When only two or three a.i. components are present, then you have a “simple a.i.” Contrary to its name, a “simple a.i.” can be extremely complex, and are often extremely efficient at accomplishing what they need to accomplish. From the author’s experience, only the human interface and IA tools are necessary components for a.i. programs to operate in professions, especially in the legal profession. Although there are numerous definitions of a.i.s you can look up, often the appearance of a program performing a complex or redundant task quickly demonstrates “intelligence.” The ML component is not necessary when an a.i. program does not need to refine itself after numerous uses or the a.i. program is easily adjustable by a programmer (which is a different topic on technology sustainability and deprecation). Examples of “simple a.i.s” in the legal profession would be basic document automatization programs/websites and e-discovery searching tools that try to find patterns based on inputted search terms.

A “sophisticated a.i.” is when you have multiple a.i. components or numerous “simple a.i.s” working in conjunction to accomplish numerous tasks. The main difference between a “simple a.i.” and a “sophisticated a.i.” is not on its complexity (though it could be a factor), but rather the enormity of separate a.i. components working along each other to accomplish an a.i. program task.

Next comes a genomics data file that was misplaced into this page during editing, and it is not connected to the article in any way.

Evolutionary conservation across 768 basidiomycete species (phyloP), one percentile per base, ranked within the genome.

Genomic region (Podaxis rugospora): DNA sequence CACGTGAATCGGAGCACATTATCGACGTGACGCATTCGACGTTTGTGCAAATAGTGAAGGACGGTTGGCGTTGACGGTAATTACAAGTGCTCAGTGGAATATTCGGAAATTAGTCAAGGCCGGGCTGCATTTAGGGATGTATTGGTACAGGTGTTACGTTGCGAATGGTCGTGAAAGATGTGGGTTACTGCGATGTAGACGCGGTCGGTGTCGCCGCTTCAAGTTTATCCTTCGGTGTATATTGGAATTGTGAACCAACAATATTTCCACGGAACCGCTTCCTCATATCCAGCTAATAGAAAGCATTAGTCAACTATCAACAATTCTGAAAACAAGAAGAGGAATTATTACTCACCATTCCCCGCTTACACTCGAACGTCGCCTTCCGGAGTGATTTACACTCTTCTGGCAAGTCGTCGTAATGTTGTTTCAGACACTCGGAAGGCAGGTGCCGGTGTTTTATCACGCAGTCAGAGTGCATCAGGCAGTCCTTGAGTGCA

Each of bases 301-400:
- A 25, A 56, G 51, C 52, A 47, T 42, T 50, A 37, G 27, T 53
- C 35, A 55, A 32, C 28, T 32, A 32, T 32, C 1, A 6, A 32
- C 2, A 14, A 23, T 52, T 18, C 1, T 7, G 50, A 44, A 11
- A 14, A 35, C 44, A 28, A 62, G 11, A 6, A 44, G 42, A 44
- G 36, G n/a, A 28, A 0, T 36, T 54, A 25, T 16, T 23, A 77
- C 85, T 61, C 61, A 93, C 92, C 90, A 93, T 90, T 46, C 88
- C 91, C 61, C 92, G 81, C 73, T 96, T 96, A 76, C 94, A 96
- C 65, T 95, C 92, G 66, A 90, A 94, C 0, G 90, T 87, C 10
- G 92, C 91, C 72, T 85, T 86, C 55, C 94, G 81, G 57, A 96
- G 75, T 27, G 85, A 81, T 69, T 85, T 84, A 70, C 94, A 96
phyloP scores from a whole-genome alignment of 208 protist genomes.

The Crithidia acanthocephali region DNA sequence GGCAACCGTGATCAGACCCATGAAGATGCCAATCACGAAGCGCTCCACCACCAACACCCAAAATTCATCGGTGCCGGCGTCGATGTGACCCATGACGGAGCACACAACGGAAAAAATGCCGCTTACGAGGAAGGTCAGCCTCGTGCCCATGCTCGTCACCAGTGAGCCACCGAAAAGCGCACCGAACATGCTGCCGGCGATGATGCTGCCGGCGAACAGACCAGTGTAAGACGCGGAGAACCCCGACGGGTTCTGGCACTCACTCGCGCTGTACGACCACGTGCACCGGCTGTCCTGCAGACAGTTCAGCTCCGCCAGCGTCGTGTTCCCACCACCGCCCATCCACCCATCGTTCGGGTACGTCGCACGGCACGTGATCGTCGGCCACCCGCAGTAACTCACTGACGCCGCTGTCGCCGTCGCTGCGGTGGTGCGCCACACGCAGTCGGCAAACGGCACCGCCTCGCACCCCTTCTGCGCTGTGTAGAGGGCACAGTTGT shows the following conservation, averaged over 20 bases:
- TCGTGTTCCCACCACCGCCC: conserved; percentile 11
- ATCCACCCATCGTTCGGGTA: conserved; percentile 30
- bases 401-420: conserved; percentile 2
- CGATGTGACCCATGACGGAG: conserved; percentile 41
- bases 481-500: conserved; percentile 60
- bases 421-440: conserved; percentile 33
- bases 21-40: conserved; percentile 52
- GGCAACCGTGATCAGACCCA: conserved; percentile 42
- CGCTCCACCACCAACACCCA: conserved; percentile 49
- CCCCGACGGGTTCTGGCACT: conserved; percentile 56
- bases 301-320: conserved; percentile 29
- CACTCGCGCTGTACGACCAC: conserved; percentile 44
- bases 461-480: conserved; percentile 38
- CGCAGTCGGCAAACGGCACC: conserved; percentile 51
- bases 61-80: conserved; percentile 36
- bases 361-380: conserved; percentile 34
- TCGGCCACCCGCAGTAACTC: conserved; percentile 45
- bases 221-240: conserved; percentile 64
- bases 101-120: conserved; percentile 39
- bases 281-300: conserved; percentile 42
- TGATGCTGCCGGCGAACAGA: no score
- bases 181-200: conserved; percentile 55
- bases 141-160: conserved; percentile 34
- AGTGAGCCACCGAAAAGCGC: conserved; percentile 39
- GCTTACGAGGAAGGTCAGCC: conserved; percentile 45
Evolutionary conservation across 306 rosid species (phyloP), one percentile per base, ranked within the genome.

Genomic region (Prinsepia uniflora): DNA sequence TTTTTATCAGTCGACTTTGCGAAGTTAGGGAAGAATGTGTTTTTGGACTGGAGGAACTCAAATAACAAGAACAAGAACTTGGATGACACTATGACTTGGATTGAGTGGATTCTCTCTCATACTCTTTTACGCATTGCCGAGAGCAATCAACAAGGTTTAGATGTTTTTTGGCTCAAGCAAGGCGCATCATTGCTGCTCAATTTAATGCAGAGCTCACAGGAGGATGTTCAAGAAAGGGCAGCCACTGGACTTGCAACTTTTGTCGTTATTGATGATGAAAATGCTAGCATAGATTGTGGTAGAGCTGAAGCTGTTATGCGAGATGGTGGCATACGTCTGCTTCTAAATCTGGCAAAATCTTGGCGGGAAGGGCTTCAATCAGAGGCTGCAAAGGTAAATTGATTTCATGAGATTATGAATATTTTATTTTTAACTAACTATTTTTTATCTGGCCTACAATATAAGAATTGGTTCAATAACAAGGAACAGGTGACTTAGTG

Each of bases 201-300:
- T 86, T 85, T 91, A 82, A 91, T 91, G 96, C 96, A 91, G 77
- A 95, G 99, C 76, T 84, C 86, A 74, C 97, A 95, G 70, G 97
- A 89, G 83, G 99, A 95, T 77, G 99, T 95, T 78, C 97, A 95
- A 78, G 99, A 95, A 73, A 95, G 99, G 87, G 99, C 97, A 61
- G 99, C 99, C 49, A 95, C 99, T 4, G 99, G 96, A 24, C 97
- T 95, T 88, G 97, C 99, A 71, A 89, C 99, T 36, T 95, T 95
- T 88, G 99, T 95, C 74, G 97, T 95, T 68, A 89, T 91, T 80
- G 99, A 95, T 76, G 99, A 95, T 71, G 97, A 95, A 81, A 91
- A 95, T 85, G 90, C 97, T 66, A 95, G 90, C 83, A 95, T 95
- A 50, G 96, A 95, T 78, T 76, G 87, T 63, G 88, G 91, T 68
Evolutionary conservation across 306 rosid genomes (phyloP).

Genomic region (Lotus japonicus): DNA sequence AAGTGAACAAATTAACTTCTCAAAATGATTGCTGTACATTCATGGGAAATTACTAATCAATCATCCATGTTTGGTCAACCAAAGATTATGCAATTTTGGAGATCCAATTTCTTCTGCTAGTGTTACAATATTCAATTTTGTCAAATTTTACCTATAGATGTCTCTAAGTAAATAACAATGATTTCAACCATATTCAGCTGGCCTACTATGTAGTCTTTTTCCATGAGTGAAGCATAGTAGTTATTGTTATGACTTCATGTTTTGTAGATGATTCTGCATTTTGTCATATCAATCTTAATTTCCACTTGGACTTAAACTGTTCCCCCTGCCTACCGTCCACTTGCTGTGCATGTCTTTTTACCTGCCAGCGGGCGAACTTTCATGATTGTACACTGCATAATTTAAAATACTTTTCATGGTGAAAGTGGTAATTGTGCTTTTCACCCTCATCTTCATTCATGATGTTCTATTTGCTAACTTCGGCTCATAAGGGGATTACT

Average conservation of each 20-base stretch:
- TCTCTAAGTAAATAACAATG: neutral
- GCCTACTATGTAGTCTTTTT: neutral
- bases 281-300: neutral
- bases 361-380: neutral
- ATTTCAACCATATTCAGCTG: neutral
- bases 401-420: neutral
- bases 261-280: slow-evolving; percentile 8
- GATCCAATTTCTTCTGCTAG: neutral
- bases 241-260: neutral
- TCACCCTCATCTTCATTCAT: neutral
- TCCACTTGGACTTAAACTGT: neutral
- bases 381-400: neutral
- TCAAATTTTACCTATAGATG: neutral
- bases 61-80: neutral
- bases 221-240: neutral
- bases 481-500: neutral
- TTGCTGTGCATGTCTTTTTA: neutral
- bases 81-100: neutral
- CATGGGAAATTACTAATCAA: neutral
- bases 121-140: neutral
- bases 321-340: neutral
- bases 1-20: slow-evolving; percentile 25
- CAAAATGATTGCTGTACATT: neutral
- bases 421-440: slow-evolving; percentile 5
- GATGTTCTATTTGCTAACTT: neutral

A “true a.i.” is when you have a program that creates its own IA tools without any humans programming it to learn these IA tools. To the best of the author’s knowledge, no “true a.i.s” exist outside of controlled environments that had humans already guiding the programs development. For example, you and I can try to play a new musical instrument tomorrow if we wanted to on a whim; however, an a.i. program would not have the ability to do so unless it is within its existing IA tools parameters to learn a new musical instrument. A program cannot “try” unless preprogrammed to do so. Until an a.i. program can learn a new skill on its own accord without any human intervention or guidance by humans, then a “true a.i.” are just tales best told in cinema.